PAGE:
“Planet Earth Report” provides descriptive links to headline news by leading science journalists about the extraordinary discoveries, technology, people, and events changing our knowledge of Planet Earth and the future of the human species.
The Best Hopes for a Coronavirus Drug –If there is a way to stop COVID-19, it will be by blocking its proteins from hijacking, suppressing, and evading humans’ cellular machinery, writes Sarah Zhang for The Atlantic. Twenty-nine. That’s the number of proteins the new coronavirus has, at most, in its arsenal to attack human cells. That’s 29 proteins to go up against upwards of tens of thousands of proteins comprising the vastly more complex and sophisticated human body. Twenty-nine proteins that have taken over enough cells in enough bodies to kill more than 80,000 people and grind the world to a halt.
Heart Damage in COVID-19 Patients Puzzles Doctors –Up to one in five hospitalized patients have signs of heart injury. Cardiologists are trying to learn whether the virus attacks the organ.
“Orphan Genes” –Where Do New Genes Come From? In their search for sources of genetic novelty, researchers find that some “orphan genes” with no obvious ancestors evolve out of junk DNA, contrary to old assumptions.
Are Plants Quantum, asks Gizmodo. “There are lots of well-established and well-understood quantum effects in biology—normal effects that people have understood and seen for years,” Richard Cogdell, professor at the University of Glasgow and an author of the new review, told Gizmodo. “The idea that there are unexpected, strange quantum effects akin to things being in two places at once, for example—there’s really no evidence for that.”
Coronavirus lockdowns have sent pollution plummeting. Environmentalists worry about what comes next. –The decline in carbon emissions that has resulted from coronavirus lockdowns could easily be reversed by efforts to quickly ramp up economies.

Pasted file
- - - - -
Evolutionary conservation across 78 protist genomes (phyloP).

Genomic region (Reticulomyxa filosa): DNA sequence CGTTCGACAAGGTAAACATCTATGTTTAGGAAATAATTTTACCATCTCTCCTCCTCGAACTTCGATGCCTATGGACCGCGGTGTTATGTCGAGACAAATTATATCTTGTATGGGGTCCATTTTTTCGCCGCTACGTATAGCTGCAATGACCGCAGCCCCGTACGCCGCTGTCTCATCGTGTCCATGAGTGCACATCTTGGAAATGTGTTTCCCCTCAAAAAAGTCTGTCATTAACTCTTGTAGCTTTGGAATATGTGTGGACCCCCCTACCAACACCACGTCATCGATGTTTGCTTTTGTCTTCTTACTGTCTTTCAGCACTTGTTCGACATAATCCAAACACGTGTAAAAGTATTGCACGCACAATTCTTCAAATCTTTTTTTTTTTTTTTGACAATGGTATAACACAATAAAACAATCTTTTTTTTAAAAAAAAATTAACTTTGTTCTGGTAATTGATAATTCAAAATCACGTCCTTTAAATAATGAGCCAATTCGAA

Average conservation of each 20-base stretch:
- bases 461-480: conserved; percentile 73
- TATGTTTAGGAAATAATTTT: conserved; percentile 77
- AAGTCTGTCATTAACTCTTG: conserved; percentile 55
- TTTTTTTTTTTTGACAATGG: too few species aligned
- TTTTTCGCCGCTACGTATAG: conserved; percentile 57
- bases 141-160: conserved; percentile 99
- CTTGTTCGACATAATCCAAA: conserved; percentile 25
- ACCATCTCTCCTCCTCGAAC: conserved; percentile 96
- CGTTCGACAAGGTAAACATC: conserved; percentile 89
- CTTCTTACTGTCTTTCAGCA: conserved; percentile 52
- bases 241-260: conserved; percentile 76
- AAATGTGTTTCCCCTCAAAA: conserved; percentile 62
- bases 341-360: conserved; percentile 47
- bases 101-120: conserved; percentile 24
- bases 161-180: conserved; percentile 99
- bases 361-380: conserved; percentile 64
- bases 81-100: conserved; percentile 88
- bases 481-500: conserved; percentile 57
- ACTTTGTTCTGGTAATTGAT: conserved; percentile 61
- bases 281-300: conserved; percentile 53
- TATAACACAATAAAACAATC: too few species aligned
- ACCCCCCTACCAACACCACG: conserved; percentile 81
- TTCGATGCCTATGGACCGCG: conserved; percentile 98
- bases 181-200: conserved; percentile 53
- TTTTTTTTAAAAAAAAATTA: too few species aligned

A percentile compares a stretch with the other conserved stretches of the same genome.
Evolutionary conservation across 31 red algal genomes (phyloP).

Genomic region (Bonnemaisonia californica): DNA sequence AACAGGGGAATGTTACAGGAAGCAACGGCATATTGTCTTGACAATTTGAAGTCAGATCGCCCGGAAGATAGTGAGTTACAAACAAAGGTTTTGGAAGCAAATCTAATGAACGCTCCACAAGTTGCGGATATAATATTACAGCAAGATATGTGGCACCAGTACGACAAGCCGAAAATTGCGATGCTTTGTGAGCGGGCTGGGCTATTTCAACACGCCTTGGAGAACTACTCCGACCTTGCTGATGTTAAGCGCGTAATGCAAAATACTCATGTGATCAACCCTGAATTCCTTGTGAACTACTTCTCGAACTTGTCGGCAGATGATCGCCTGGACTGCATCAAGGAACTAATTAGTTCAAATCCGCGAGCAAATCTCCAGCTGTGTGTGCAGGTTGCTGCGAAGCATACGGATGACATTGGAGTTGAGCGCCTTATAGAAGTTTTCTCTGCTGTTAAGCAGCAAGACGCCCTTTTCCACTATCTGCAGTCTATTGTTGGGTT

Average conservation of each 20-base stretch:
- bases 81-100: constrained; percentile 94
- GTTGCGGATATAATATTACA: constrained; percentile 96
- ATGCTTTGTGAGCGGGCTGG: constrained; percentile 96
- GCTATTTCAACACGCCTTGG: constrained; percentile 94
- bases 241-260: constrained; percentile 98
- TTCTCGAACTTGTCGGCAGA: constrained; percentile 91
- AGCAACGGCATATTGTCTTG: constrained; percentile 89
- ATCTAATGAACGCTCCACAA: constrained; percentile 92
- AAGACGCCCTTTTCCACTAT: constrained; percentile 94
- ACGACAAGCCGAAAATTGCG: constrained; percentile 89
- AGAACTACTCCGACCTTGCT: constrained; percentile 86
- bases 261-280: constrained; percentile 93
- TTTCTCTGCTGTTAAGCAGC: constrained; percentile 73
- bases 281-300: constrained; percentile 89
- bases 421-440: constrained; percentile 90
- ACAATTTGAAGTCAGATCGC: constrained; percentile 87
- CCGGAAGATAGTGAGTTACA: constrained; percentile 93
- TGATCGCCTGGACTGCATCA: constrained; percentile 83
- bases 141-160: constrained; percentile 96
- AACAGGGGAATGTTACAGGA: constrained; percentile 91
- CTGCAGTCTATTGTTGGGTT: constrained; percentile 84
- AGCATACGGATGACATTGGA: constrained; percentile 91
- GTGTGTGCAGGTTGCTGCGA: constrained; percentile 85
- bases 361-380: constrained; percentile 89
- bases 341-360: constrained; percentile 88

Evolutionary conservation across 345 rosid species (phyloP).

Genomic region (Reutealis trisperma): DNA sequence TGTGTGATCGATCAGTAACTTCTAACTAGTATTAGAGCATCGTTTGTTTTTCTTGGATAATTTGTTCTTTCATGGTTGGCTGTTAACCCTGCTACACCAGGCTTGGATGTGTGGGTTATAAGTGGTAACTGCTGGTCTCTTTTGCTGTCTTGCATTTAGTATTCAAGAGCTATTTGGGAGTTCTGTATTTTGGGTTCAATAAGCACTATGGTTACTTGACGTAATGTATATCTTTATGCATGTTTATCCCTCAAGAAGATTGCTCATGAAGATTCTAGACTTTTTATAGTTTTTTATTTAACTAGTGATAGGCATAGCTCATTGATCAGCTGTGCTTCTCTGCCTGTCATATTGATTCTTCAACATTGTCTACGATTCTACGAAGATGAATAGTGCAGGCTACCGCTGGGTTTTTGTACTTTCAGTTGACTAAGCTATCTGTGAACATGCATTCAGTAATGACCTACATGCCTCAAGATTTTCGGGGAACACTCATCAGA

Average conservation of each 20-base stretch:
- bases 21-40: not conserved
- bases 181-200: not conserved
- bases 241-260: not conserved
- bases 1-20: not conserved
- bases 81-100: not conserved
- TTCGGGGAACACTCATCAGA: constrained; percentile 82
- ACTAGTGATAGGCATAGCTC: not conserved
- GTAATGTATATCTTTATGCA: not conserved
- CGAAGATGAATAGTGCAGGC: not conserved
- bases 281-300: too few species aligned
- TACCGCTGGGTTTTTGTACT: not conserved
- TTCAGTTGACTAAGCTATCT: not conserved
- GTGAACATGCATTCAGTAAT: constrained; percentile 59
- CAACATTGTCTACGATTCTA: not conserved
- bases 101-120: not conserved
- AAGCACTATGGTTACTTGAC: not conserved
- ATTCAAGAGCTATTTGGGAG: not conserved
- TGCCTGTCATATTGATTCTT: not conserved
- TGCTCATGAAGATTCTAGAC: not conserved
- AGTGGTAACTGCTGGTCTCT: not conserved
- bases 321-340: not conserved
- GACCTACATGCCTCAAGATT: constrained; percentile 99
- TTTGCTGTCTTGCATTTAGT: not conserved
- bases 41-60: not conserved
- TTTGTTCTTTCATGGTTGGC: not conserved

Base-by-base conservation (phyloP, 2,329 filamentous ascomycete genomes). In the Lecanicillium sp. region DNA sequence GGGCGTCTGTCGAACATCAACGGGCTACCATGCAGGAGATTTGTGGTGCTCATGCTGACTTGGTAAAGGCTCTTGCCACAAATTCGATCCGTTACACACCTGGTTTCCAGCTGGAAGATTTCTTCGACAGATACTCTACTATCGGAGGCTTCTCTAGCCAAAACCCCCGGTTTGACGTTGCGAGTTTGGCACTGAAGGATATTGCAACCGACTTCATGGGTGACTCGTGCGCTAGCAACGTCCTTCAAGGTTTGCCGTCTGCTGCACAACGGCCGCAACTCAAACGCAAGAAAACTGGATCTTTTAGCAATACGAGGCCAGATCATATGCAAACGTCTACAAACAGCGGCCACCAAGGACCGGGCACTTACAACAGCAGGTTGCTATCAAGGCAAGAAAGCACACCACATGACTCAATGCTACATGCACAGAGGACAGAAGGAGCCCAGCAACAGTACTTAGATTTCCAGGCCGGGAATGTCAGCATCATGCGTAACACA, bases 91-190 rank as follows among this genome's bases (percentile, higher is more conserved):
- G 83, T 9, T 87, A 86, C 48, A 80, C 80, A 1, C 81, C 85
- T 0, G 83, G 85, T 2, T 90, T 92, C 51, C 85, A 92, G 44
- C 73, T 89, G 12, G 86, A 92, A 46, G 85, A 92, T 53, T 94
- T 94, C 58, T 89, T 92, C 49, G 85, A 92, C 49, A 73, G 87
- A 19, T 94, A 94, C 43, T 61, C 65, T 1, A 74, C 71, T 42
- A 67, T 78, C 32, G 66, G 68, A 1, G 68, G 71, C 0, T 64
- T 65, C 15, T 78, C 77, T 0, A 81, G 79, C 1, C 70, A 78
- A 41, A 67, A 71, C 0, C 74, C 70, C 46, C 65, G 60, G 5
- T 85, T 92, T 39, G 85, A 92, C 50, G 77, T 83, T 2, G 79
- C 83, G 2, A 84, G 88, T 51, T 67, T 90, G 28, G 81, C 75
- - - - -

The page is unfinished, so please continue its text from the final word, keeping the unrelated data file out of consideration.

Antimatter Physicists Designed a Ventilator for Coronavirus Patients –Particle physicists at the Large Hadron Collider are joining the fight against Covid-19 with a new, low-cost design for scarce life-saving medical equipment.
NASA’s Plan to Turn the Moon Into a Telescope Looks Like the Death Star –A newly funded concept envisions a kilometer-wide radio telescope built inside a crater on the far side of the Moon. Whoa.
Map Reveals Hidden U.S. Hotspots of Coronavirus Infection –By adjusting for population, researchers have identified rural areas in several states that could be disproportionally affected by COVID-19
Researchers Reveal Early Complex Brain Surgery in Ancient Greece, reports Ancient Origins. New research from Adelphi University has revealed the first forensically-assessed archaeological discovery of remains of a group of domineering mounted archer-lancers and their kin of the Eastern Roman Empire from the turbulent ProtoByzantine period, which spanned the fourth to seventh centuries. This has revealed evidence of early brain surgery.
More Than 30 Million Years Ago, Monkeys Rafted Across the Atlantic to South America –Fossil teeth uncovered in Peru reveal that an extinct family of primates, thought to have lived only in Africa, made it across the ocean, reports The Smithsonian.
The True Story of Lawrence of Arabia –His daring raids in World War I made him a legend. But in the Middle East today, the desert warrior’s legacy is written in sand.
The Invasion of Antarctica Begins With Mussels –The bivalves — likely transported from Patagonia via ship — are the first nonnative marine species to settle on the White Continent, writes Katherine Kornei for the New York Times, Scientists found a colony of mussels, most likely transported from Patagonia via ship, near the largest of the South Shetland Islands some 75 miles north of the Antarctic Peninsula.
Early String Ties Us to Neanderthals–A 50,000-year-old fragment of cord hints at the cognitive abilities of our ancient hominid cousins.
With Boats Stuck in Harbor Because of COVID-19, Will Fish Bounce Back? –The pandemic has left many unable to leave harbor, creating a window for fishing grounds to recover from years of overfishing.